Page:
by admin

article by Nicholas Pucci

It certainly cannot be said that Antonio Bevilacqua shone with reflected light. Because if it is true that his figure as a passer of extraordinary power and effectiveness has been largely overshadowed by that of the “champion” Fausto Coppi, none the less it has achieved enormously prestigious successes on the track as well as on the road.

Venetian from Santa Maria di Sala, born in 1918, Bevilacqua entered the world of professionals in 1940, when the war already forced the major cycling competitions to stop. And if in the first years he doesn’t go beyond a success at the Turin-Biella of 1941, when he runs for the Railway after work, finishing second at the 1942 Milan-San Remo behind Adolfo Leonithat’s it in 1943, however, he found a way to put the Italian track pursuit title on the bulletin board, succeeding Coppi in the roll of honorwinner in the three previous editions, beating Fiorenzo Magni and Cino Cinelli.

Antonio, whom friends call nicely “Toni“, pedals as fast as a speeding train, endowed as he is with a powerful physique and muscles of steel, and with the end of the second war he has the opportunity to put on particularly light, putting in a trio of successes in the Italian individual pursuit championship, from 1949, when he beats Coppi himself, who had preceded him the year before, to 1951also showing up at the appointment with the World Championships on track always in great shape and with the credentials to compete with the best.

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In the world championship, in fact, Bevilacqua is silver in Paris in 1947, always behind Coppi, and bronze in Amsterdam in 1948anticipated by the favorite of the house Gerrit Schulte and by Coppi, then breaking the bank in 1950 when, in Rocourt, Belgium, he gets the better of Win van Est and the Frenchman Paul Matteoli, and granting an extraordinary encore the following year, in Milan, at the Vigorelli he takes the enormous satisfaction of defeating a certain Hugo Koblet, fresh from his victory in the Tour de France. And not to deny his reputation as a great interpreter of the track chase, Toni, in the two years that followed, 1952 and 1953, he was again on the podium at the World Championships, second in Paris and third in Zurich, when the Australian Sid Patterson won on both occasionsfor a total of six world championship medals.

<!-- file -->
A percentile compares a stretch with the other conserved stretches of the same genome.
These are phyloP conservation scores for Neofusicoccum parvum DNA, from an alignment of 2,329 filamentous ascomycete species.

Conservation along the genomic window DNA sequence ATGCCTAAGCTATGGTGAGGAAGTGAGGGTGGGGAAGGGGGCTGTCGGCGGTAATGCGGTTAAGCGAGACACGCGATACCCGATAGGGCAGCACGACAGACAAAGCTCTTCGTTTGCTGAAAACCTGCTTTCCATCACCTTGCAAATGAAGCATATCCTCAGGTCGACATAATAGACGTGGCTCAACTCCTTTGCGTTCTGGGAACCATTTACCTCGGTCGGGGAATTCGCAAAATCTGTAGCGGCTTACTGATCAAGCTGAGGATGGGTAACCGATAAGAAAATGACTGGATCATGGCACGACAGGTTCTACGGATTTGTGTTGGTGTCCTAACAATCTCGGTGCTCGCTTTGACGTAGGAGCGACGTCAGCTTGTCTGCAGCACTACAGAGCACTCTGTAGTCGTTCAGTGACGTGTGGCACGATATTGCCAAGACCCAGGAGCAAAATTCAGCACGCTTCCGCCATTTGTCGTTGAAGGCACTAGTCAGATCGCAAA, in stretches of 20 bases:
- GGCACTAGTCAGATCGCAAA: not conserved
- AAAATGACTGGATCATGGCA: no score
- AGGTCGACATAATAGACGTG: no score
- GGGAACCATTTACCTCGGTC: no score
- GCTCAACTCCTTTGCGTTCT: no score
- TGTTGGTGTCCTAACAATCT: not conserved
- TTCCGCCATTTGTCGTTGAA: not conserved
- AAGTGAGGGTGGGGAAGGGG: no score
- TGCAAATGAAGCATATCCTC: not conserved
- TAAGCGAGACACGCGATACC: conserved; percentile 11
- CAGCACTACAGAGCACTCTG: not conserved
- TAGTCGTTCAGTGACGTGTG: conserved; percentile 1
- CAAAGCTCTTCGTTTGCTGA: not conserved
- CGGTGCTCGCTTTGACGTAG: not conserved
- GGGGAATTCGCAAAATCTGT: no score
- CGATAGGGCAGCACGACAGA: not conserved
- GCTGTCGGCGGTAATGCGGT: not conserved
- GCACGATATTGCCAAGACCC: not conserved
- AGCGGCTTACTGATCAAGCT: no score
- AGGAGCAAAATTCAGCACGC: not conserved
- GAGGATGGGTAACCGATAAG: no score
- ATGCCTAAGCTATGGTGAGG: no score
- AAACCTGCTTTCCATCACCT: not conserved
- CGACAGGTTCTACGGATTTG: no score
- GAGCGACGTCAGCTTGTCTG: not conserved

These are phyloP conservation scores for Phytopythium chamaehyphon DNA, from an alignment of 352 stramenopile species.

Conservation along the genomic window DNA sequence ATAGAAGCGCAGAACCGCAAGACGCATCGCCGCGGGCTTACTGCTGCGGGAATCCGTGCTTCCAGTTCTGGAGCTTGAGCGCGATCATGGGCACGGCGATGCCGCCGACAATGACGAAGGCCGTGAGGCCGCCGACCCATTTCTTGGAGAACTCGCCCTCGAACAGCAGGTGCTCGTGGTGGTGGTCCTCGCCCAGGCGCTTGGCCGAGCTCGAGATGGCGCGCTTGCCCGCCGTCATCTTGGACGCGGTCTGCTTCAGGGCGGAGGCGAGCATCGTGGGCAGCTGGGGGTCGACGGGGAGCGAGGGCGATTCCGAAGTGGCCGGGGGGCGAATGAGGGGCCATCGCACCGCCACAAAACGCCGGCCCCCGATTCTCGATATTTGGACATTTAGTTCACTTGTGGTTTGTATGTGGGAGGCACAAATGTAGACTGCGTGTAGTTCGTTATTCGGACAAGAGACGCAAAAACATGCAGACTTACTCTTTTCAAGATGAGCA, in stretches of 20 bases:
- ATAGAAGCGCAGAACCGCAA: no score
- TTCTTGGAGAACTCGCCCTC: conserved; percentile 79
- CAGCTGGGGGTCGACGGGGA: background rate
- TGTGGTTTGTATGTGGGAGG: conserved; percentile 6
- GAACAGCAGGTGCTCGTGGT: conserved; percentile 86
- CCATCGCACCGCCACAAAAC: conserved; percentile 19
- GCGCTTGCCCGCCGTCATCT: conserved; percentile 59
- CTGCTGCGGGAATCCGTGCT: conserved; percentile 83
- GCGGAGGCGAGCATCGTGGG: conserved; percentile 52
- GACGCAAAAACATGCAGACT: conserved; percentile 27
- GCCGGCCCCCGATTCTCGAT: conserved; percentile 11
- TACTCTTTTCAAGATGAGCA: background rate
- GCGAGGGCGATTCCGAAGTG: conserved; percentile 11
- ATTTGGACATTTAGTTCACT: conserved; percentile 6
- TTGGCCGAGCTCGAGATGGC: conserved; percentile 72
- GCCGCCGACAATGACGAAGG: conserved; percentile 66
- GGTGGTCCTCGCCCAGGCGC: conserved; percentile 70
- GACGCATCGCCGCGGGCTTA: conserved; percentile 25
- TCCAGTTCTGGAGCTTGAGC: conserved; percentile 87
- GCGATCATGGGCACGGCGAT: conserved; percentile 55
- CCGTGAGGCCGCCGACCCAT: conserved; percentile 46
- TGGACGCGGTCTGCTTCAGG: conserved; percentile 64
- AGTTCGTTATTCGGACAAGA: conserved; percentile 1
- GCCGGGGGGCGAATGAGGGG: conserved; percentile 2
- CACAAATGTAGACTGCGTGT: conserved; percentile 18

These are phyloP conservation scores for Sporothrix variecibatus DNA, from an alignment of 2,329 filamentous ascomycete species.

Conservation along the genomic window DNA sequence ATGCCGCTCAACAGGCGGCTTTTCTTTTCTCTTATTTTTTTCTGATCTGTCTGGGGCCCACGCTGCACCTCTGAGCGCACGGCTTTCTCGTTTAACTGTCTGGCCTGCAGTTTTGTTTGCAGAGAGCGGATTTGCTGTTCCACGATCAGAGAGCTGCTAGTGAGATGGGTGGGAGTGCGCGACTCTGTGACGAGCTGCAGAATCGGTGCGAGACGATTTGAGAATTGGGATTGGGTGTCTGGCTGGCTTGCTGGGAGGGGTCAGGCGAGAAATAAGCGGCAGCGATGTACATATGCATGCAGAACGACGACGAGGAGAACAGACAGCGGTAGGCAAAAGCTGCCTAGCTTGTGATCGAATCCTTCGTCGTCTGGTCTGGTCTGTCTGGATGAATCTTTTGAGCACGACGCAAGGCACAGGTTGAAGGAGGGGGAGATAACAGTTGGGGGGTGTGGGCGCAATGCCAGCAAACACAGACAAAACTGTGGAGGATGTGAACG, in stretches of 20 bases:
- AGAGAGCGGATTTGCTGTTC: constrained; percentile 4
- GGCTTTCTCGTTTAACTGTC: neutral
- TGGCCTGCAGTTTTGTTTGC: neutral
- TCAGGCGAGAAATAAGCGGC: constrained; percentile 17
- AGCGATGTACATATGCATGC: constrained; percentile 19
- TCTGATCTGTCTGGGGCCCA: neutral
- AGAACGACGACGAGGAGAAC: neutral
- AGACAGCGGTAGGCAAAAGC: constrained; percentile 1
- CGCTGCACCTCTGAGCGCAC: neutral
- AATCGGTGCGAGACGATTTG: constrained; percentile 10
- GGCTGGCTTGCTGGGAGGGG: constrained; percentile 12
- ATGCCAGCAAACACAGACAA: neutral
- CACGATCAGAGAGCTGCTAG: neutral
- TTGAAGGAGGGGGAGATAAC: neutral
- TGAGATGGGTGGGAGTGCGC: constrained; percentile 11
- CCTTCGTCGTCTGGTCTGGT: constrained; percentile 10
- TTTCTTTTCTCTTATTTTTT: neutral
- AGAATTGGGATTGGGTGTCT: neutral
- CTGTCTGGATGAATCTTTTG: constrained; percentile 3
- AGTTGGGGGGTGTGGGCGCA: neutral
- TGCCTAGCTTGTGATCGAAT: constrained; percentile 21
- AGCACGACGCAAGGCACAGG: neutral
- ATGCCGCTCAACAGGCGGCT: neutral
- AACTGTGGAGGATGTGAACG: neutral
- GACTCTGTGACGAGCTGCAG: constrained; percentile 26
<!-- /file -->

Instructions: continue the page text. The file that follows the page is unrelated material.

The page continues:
However, Bevilacqua’s exploits on the road are also remembered, and we have already mentioned the second place in Sanremo in 1943, which only confirms his particular propensity for Italian races. In fact, Toni not only proves to be a good climber finishing second in the 1950 Giro di Lombardiabeaten in a four-man sprint by Renzo Soldani, but above all collecting 11 victories on the roads of the Giro d’Italiafrom the stages of Genoa and Prato, the latter a time trial, in 1946, when he also obtained an honorable 17th place in the general classification, to those of Siena and Milan in 1952, also adding a tricolor jersey conquered by winning in 1950 on the Tre Valli Varesine track in front of Alfredo Martini.

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There would also be victories at the 1950 Baracchi Trophy, coupled with Fiorenzo Magni, at the 1951 Giro del Veneto, in the sprint over Luciano Maggini, at the 1952 Milan-Modena, overtaking Angelo Conterno, and at the 1953 Bernocchi Cup, when he shares with Giorgio Albani the prize intended for the winner, but something must also be achieved outside the national borders. And then, starting from 1951, when the springs are already 33, Bevilacqua not only, on 2 September, closes on the third step of the podium at the World Championship in Varese, becoming the protagonist of the decisive breakaway and then surrendering in the sprint to Ferdi Kubler and Fiorenzo Magni, but in spring, on April 8, he goes to take the victory that every runner would like to put on the bulletin board.

It runs that day, the 49th edition of the “queen of the classics“, or Paris-Roubaixand Toni, who wears the colors of Benottounleashed as never before, paves the stones by overwhelming everything and everyone, including two champions of the pedal caliber of Louison Bobet and Rick van Steenbergen, and only reaching the finish line with an advantage of over 1 minute and a half.

Yes, king of the track and prince of the road, Antonio Bevilacqua is not just any runner. It’s a pity that fate then turned against him: In fact, Toni died on March 29, 1972, at the still young age of 53, due to a trivial accidentwhen, while passing through Martellago, in the province of Venice, while training on the road with two young cyclists, he accidentally bumps into a girl standing by the roadside, slipping to the ground and banging her head violently on the asphalt, closing her eyes forever.

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